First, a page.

John Dutterer

Nectar and Ambrosia

A week overdue, a year overdue, what do I care?  The local library (filled with tattered tomes of US History, self-help conundrums, glossy new murder mysteries) had supplied me with a cookbook written at the dawn of human civilization.  No, I’ll never surrender it to the unwashed hands and distracted eyes of the public.  Whoever checked it out before had already damaged it.  Now it’s mine, and in fact it had always been mine.  And yet even I was surprised to find that my name had been embossed upon the cover, thanks to some unknown agency.

“Borrowing privileges suspended” was how the letter had expressed it; this was only to be expected.  It didn’t matter anymore. All my visits to the library, as well as the other tedious tasks that make up my day to day existence, were nothing more than stepping stones leading to this moment.  The cookbook is finally mine.  I will of course refrain from opening it.  Never will I turn those papyrus pages under that leathery, prehistoric cover.  I’ll keep it by my side, until old age finally has its way.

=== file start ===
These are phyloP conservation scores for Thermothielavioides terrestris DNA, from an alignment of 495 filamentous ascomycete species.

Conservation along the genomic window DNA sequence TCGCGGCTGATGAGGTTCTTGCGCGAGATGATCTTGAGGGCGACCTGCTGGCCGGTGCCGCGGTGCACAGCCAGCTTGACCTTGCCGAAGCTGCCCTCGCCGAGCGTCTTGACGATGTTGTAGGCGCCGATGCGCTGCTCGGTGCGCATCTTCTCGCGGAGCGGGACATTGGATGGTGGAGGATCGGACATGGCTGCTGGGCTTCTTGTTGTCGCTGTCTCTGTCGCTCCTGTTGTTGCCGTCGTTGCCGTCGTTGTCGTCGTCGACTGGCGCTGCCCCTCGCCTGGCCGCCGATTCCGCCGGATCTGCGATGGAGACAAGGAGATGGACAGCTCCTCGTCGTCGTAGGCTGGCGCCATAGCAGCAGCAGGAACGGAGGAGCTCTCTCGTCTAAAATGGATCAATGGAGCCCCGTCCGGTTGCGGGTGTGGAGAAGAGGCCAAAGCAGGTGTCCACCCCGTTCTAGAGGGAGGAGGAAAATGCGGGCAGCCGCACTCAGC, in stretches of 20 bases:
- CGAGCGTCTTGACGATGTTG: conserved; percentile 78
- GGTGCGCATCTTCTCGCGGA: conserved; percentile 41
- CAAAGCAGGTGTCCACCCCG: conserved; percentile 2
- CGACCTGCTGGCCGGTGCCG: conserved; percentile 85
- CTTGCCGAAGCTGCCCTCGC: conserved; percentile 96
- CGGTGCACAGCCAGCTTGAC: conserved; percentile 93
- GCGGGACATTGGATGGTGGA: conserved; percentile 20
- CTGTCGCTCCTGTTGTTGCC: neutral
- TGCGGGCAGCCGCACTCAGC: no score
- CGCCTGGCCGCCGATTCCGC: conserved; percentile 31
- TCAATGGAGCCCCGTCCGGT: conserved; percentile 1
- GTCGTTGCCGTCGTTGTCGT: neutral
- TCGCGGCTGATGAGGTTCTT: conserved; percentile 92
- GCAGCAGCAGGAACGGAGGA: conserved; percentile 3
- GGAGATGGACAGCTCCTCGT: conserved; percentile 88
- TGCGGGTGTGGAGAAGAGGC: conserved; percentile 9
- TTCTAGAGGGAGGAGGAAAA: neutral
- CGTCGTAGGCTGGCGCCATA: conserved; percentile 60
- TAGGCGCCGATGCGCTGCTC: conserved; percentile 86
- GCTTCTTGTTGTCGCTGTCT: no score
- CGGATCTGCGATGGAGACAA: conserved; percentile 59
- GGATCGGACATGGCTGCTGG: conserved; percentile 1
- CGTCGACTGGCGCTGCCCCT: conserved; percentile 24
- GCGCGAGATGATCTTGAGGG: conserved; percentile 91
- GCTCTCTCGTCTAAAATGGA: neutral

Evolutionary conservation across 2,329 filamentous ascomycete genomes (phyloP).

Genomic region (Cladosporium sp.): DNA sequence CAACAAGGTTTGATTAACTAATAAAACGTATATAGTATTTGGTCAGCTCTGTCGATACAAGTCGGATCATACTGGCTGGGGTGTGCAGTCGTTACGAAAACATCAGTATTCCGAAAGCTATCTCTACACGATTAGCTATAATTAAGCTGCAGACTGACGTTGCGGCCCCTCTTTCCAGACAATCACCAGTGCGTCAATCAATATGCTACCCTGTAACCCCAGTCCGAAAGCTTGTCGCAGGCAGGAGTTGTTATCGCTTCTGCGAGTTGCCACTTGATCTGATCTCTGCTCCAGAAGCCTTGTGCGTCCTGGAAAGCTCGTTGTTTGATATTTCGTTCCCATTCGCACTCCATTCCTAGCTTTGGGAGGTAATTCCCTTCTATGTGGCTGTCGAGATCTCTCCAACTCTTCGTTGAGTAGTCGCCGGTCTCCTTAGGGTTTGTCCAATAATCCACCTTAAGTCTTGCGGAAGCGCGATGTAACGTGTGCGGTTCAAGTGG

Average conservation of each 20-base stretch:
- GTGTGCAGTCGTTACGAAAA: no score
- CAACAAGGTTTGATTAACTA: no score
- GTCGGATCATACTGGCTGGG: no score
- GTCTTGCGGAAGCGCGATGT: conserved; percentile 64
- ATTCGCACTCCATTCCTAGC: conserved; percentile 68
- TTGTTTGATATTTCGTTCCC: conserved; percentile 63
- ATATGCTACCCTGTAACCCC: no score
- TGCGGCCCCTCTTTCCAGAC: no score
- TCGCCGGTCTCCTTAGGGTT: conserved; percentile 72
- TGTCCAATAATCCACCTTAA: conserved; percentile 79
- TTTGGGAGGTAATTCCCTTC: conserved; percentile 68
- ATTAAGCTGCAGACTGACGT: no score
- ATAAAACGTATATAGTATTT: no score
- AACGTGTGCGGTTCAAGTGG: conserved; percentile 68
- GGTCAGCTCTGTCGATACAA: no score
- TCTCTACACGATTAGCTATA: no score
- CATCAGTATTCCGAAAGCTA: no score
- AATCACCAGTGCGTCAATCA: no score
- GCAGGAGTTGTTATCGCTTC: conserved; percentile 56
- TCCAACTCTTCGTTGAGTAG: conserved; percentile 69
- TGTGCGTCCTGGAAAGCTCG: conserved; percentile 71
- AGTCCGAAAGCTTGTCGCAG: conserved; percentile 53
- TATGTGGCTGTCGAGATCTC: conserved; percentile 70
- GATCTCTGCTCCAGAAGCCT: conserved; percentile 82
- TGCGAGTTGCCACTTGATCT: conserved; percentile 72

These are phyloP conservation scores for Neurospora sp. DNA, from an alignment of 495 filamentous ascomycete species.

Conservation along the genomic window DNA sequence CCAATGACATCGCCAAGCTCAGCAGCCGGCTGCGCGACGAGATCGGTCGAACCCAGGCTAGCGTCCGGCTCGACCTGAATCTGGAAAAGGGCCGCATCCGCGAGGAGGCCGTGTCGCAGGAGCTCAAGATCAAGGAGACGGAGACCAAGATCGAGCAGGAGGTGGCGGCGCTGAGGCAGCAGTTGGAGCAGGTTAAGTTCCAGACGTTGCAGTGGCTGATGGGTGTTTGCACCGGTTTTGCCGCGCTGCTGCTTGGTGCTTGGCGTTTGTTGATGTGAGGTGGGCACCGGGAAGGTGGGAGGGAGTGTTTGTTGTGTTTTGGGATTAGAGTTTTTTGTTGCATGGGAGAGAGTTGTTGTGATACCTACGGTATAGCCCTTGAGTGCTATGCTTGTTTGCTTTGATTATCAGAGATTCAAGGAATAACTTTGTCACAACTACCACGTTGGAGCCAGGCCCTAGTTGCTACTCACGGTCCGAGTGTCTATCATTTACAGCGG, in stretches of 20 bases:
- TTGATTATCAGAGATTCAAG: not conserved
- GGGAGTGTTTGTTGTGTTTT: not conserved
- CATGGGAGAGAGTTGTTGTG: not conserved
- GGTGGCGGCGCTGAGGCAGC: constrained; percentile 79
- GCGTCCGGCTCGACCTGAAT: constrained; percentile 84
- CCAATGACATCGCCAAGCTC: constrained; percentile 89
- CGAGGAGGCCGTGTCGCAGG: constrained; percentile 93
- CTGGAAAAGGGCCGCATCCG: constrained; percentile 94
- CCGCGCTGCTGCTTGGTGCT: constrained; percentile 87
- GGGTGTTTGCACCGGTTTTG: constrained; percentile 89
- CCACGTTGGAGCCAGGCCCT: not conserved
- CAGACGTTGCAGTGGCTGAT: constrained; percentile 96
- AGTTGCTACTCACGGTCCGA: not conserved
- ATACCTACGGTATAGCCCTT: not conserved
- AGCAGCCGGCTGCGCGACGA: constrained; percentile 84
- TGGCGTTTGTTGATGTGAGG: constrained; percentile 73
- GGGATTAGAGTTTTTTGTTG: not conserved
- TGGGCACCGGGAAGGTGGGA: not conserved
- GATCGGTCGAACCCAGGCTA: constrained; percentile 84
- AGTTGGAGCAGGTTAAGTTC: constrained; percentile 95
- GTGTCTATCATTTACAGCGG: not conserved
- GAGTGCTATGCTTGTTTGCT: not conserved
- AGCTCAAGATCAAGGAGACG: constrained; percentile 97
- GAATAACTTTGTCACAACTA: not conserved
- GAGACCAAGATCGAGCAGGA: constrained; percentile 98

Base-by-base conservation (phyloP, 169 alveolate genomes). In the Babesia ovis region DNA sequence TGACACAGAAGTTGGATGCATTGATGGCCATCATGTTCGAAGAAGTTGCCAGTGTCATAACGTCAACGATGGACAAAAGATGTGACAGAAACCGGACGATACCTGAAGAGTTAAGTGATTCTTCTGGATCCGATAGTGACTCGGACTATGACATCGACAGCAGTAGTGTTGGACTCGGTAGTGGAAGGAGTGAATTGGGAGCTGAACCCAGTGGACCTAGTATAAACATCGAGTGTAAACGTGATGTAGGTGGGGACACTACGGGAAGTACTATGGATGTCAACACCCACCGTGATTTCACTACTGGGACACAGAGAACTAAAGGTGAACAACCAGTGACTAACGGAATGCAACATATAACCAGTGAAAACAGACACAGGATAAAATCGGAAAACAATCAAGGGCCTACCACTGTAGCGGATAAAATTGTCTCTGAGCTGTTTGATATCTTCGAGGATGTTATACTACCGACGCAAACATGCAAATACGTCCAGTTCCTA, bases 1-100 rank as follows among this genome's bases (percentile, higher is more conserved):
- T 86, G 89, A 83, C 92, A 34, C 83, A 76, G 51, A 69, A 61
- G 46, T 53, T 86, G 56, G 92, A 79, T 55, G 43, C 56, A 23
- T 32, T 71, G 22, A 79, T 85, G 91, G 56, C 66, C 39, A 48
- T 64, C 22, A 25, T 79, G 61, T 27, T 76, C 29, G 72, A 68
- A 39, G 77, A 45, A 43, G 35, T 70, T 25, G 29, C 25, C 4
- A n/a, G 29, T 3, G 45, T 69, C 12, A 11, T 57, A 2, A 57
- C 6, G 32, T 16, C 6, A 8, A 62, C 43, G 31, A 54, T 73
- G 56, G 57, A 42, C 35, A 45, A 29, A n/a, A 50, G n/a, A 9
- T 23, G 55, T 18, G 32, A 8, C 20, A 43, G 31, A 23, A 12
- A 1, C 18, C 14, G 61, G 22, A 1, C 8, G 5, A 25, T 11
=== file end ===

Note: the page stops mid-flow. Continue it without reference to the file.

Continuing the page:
My great-great-grandson, ever the conscientious attorney, will return the book to the library and pay the unbelievable fine.

John Dutterer is a poet, short story writer, and translator. He enjoys making collages and assemblages in the tradition of Dada and Surrealism. His less useful passions include heavy metal and watching tennis. John lives in a particularly serene suburb of Baltimore with his family.

back to sleet poetry back to sleet fiction